HumanKind: Changing the World

HumanKind is the heartwarming feel-good book that we all need right now.
Brad Aronson's life changed in an instant when his wife, Mia, was diagnosed with leukemia. After her diagnosis, Brad spent most of the next two and a half years either by her side as she received treatment or trying to shield their five-year-old son, Jack, from the worst of Mia's illness. Amid the stress and despair of waiting for the treatment to work, Brad and Mia were met by an outpouring of kindness from friends, family and even complete strangers. 

Inspired by the many demonstrations of "humankindness" that supported their family through Mia's recovery, Brad began writing about the people who rescued his family from that dark time, often with the smallest of gestures. But he didn't stop there. Knowing that simple acts of kindness transform lives across the globe every day, he sought out these stories and shares some of the best ones here.

In HumanKind, you'll meet the mentor who changed a child's life with a single lesson in shoe tying, the six-year-old who launched a global kindness movement, the band of seamstress grandmothers who mend clothes for homeless people, and many other heroes.
Brad also provides dozens of ways you can make a difference through the simplest words and deeds. You'll discover how buying someone a meal or sharing a little encouragement at the right time can change someone's world, as well as your own.
The resource section at the back of the book provides guidance and organizations that will help you channel and amplify your own acts of kindness. Here you'll discover:
  • How you can fund a surgery to cure someone's blindness with a donation of less than $200.
  • Organizations through which you can provide a birthday gift for a child who otherwise wouldn't receive one.
  • Multiple places where you can send letters of encouragement to support hospitalized kids, lonely seniors, refugees, veterans and others in need.
  • And over fifty more ways you can change a life.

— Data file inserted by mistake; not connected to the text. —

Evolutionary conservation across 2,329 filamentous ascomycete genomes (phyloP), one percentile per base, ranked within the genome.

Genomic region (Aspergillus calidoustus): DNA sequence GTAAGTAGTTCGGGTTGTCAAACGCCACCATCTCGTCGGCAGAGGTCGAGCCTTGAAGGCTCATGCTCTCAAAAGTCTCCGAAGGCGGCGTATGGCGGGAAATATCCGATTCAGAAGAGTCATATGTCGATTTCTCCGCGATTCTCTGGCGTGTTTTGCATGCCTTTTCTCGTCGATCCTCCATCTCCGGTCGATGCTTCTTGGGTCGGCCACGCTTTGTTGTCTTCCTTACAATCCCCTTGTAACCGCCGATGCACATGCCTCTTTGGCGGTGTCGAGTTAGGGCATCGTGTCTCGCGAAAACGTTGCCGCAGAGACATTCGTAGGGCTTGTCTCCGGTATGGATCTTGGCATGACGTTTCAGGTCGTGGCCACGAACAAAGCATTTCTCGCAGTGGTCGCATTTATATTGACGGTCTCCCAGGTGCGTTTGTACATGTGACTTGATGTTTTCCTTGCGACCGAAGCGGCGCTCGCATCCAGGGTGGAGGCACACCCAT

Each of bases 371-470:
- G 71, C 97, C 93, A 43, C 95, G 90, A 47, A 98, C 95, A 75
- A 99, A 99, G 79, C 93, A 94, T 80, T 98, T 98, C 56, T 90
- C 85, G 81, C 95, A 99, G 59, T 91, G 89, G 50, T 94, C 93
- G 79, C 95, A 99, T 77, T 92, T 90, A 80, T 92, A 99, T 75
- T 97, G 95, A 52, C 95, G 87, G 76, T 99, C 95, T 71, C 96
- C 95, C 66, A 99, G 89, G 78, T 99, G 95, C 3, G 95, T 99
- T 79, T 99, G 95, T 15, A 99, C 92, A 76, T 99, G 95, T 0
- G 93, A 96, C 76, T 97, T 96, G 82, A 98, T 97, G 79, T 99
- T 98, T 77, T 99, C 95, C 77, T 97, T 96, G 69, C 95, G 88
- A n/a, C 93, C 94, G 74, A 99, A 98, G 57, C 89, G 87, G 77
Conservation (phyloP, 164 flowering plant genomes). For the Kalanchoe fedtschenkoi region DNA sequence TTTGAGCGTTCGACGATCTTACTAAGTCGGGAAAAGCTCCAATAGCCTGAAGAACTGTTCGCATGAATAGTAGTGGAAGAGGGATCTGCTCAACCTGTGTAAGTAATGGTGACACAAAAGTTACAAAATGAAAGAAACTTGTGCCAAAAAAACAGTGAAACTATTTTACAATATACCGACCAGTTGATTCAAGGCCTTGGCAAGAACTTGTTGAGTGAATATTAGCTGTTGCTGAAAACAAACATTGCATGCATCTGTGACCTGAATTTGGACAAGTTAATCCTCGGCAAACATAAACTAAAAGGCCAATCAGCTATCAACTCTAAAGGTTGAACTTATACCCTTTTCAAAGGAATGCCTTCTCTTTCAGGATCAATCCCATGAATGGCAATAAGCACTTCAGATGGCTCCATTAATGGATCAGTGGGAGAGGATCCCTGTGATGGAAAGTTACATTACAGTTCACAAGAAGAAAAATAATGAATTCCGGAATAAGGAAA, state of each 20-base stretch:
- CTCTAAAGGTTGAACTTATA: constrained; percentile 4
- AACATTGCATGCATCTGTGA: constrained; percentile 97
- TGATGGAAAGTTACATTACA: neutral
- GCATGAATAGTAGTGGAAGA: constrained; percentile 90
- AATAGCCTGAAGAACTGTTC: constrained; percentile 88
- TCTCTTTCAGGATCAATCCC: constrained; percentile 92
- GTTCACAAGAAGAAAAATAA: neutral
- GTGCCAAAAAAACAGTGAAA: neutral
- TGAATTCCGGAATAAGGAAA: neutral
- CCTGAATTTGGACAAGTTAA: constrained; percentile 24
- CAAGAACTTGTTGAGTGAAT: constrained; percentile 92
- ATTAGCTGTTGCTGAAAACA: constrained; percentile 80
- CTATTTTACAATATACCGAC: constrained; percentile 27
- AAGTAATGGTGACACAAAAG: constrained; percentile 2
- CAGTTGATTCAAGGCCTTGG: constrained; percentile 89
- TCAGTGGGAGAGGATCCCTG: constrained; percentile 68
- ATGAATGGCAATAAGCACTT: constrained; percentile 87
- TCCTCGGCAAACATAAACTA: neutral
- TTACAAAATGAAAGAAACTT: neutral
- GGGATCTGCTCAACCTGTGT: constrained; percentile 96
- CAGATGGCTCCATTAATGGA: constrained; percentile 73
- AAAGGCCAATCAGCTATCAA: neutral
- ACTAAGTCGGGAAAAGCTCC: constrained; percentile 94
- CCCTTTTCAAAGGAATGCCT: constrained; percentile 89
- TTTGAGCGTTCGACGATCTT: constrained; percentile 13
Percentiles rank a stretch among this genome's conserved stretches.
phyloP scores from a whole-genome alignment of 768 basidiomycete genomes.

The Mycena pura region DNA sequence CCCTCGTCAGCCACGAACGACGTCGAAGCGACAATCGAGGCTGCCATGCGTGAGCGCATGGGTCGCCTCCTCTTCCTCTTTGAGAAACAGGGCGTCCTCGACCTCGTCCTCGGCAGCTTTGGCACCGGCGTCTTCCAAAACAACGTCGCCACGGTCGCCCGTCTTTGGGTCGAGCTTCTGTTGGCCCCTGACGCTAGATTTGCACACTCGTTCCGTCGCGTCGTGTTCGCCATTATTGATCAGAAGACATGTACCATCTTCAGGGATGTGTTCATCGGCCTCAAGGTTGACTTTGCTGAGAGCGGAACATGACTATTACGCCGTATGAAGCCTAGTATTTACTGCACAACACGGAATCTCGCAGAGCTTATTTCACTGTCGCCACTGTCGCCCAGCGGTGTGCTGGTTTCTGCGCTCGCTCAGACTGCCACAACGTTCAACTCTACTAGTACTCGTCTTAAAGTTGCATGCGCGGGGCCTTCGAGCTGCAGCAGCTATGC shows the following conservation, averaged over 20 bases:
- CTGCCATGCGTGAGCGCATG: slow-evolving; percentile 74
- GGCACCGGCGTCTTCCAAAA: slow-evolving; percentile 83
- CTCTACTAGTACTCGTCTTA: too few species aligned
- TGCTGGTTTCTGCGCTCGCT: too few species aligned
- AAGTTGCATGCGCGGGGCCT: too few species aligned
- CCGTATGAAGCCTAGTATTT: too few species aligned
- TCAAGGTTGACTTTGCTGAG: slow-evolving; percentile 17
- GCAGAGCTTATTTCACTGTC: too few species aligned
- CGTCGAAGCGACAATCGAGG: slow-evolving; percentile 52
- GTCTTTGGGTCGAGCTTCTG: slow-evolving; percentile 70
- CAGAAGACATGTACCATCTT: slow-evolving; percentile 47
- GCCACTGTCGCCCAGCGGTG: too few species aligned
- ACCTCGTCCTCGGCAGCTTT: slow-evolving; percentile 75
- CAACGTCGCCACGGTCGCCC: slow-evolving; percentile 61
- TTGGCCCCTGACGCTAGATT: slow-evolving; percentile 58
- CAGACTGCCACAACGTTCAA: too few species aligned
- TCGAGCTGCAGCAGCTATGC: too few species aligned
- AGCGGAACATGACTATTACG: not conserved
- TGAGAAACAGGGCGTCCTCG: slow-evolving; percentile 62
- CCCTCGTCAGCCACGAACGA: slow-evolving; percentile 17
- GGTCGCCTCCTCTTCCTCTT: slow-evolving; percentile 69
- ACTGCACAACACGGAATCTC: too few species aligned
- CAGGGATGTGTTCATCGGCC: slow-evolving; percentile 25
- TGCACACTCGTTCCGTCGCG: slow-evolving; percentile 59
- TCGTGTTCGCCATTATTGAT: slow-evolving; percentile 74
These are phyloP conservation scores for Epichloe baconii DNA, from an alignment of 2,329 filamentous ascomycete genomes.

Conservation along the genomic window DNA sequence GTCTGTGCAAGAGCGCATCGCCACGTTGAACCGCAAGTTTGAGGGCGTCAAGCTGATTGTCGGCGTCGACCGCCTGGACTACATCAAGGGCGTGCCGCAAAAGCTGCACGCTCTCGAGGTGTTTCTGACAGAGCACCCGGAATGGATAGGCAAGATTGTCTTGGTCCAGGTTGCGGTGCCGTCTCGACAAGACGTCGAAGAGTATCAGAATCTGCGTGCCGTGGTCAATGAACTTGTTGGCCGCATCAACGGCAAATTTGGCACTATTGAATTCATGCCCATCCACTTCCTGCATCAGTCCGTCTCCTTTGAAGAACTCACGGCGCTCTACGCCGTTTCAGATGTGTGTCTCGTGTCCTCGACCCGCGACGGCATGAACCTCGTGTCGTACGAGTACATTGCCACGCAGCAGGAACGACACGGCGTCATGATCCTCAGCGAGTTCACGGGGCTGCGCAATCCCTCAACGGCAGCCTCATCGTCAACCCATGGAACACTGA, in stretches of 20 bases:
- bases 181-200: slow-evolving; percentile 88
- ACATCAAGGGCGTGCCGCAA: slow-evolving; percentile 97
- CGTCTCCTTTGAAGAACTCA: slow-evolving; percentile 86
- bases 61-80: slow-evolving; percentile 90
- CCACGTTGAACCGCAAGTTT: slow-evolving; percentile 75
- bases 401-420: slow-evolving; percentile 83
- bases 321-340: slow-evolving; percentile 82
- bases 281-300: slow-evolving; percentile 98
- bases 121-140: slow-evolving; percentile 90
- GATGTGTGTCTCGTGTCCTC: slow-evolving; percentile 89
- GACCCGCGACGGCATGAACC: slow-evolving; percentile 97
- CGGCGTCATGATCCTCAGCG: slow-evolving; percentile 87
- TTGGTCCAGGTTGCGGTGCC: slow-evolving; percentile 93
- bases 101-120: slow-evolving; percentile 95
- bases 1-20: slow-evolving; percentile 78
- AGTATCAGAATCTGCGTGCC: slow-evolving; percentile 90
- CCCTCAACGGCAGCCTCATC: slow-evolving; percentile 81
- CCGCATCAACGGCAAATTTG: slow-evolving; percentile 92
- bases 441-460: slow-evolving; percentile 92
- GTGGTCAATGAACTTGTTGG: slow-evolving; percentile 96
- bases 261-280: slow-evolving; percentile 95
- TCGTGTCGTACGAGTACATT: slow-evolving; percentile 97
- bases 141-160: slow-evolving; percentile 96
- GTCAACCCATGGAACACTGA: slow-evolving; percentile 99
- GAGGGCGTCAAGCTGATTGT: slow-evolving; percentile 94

HumanKind will leave you grateful for what you have and provide a refuge from the negativity that surrounds us. This feel-good book will touch your heart. You'll laugh, you'll cry and you'll be reminded of what really matters. 

My Review

In the current present that we are living in, this book is a needed welcome. Even more so during these scary times. As I was reading these stories, I was both happy and emotional. Some tears may have been left behind but they were happy tears of joy. 

This book features all kinds of stories. There is the one of people banding together to help purchase a service dog, or the story of one man who came from nothing to become something. He never forgot where he came from and became "secret santa". Before he died, he shared his story in the hopes that others would continue his legacy of "secret santa". Today, there are thousands of "secret santas" all over the world. 

There is the story of a little boy who required a brain surgery thus leaving the little boy to miss out on Halloween. HIs parents sent invites to family, friends, and neighbors to participate in an early Halloween. Every house on the block was lit up that night. 

It is stories like the above and more that will have readers believing in the good nature of human kind. For every bad story in the news, there are good ones as well. It can be easy to forget the good ones are the bad ones may get the spotlight. Yet, with the pandemic we are currently facing, we are reading tons of stories of kindness. One small act can make the difference.

Purchase a copy. All author royalties are going to Big Brothers Big Sisters.

I’m a husband and a dad, and when I’m holding the parenting reins, I like to go all out. For me that means leading an egg drop competition from the third-floor window of our family’s home or heading up indoor games of baseball and hockey, and then having to explain why something else is now in pieces. Luckily, my wife, Mia, is understanding.
Outside family busy-ness, I tend to focus on my other business of entrepreneurship, tech startup investing and mentoring. My entrepreneurial ventures began in junior high, when I shoveled snow, sold iced tea at baseball games and delivered sodas to camp bunkmates who didn’t want to get caught running to the soda machine in the middle of the night. In college, my roommate and I started a student guide business and by graduation we were employing some of our fellow students and publishing guides for about a dozen colleges & universities.